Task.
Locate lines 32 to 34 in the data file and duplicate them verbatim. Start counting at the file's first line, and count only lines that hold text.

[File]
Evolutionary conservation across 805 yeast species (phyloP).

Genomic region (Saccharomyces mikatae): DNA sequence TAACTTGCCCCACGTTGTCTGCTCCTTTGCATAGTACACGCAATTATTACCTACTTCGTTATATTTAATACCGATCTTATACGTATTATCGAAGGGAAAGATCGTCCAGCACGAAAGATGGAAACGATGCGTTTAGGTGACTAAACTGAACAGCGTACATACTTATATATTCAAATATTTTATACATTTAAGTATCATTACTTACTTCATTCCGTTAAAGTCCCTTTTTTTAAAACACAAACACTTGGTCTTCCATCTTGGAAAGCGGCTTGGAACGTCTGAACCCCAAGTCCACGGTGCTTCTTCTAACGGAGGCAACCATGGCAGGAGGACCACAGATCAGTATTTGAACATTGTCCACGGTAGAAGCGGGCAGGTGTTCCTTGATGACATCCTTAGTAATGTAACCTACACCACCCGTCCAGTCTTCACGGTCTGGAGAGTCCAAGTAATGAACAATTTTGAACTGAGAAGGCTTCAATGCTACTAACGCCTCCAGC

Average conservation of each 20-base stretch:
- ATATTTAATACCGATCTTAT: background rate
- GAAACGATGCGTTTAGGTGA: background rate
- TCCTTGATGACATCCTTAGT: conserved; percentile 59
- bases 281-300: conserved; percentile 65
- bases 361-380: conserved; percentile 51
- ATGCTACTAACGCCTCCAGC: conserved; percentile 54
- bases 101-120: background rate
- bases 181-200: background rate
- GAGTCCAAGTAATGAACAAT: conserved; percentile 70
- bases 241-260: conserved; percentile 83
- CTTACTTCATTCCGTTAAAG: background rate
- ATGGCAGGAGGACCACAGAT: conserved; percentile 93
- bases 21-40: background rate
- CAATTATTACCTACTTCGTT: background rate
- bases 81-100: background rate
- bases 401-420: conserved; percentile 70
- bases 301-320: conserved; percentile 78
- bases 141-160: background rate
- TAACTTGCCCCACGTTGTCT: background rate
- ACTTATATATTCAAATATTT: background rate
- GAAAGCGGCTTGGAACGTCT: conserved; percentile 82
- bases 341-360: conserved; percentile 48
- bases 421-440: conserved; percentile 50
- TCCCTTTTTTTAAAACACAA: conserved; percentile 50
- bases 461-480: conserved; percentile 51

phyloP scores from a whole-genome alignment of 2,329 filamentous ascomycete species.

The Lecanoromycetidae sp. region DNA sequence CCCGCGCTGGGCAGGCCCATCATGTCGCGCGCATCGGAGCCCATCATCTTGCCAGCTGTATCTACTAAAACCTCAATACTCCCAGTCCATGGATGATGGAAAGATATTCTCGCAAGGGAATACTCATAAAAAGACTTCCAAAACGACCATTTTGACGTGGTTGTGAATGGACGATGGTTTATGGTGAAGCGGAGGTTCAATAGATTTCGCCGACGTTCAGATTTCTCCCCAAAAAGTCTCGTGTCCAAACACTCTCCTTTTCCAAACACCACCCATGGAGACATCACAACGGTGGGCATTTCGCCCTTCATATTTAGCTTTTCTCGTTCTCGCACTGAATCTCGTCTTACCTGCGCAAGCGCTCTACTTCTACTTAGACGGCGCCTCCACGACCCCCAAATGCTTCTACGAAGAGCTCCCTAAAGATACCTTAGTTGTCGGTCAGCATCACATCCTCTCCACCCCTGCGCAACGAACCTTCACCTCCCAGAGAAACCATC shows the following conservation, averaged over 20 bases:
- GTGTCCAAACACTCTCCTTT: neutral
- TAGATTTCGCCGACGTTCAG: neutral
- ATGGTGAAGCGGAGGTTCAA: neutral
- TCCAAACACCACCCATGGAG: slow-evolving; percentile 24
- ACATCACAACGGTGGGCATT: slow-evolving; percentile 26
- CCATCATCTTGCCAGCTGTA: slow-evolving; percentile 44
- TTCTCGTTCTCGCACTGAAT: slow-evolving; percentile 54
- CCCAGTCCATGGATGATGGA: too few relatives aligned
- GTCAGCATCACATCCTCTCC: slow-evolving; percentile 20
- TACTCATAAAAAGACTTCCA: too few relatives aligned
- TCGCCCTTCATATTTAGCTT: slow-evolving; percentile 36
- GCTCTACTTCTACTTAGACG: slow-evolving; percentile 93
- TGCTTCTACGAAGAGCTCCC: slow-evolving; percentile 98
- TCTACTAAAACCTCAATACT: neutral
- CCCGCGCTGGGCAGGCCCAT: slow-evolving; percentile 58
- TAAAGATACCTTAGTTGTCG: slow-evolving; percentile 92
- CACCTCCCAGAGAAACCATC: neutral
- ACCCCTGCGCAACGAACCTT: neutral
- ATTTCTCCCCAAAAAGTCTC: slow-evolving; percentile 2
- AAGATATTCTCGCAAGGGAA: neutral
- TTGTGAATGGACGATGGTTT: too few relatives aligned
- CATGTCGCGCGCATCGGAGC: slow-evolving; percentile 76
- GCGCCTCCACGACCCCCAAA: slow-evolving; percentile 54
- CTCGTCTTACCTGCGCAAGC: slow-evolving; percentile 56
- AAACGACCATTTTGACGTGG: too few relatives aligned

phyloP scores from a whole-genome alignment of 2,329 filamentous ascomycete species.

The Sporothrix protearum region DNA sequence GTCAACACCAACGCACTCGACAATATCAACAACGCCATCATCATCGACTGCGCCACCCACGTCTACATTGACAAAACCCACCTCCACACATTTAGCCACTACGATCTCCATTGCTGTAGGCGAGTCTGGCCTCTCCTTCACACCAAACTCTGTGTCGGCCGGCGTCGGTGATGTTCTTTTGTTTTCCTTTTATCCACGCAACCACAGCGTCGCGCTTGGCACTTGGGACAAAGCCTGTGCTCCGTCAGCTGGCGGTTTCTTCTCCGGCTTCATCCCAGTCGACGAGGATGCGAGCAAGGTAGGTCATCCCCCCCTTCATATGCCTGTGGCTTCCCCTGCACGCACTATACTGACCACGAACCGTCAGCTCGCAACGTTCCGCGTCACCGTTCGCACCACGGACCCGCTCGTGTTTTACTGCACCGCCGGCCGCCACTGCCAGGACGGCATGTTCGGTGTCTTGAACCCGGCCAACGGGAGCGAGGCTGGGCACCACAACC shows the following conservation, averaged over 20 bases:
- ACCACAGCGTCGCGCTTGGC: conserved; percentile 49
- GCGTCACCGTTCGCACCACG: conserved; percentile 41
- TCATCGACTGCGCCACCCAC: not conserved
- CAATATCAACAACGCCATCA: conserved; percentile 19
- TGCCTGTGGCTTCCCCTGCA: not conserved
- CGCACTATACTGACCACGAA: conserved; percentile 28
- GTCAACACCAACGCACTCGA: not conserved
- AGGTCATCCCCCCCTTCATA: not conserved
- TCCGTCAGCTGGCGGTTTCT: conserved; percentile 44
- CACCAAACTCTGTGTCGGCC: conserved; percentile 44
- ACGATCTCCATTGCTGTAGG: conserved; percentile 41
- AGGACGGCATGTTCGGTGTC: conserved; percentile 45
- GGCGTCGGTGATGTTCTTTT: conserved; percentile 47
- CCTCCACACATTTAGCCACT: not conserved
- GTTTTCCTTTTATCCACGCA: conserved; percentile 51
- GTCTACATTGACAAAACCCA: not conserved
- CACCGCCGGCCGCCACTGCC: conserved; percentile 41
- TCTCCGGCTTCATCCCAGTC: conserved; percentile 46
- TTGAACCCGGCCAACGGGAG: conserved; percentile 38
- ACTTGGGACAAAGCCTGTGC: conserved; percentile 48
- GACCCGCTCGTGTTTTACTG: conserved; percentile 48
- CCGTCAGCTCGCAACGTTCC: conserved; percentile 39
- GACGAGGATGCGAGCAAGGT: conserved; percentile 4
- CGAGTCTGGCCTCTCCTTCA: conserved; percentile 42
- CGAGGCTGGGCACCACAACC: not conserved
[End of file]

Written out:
- TAGATTTCGCCGACGTTCAG: neutral
- ATGGTGAAGCGGAGGTTCAA: neutral
- TCCAAACACCACCCATGGAG: slow-evolving; percentile 24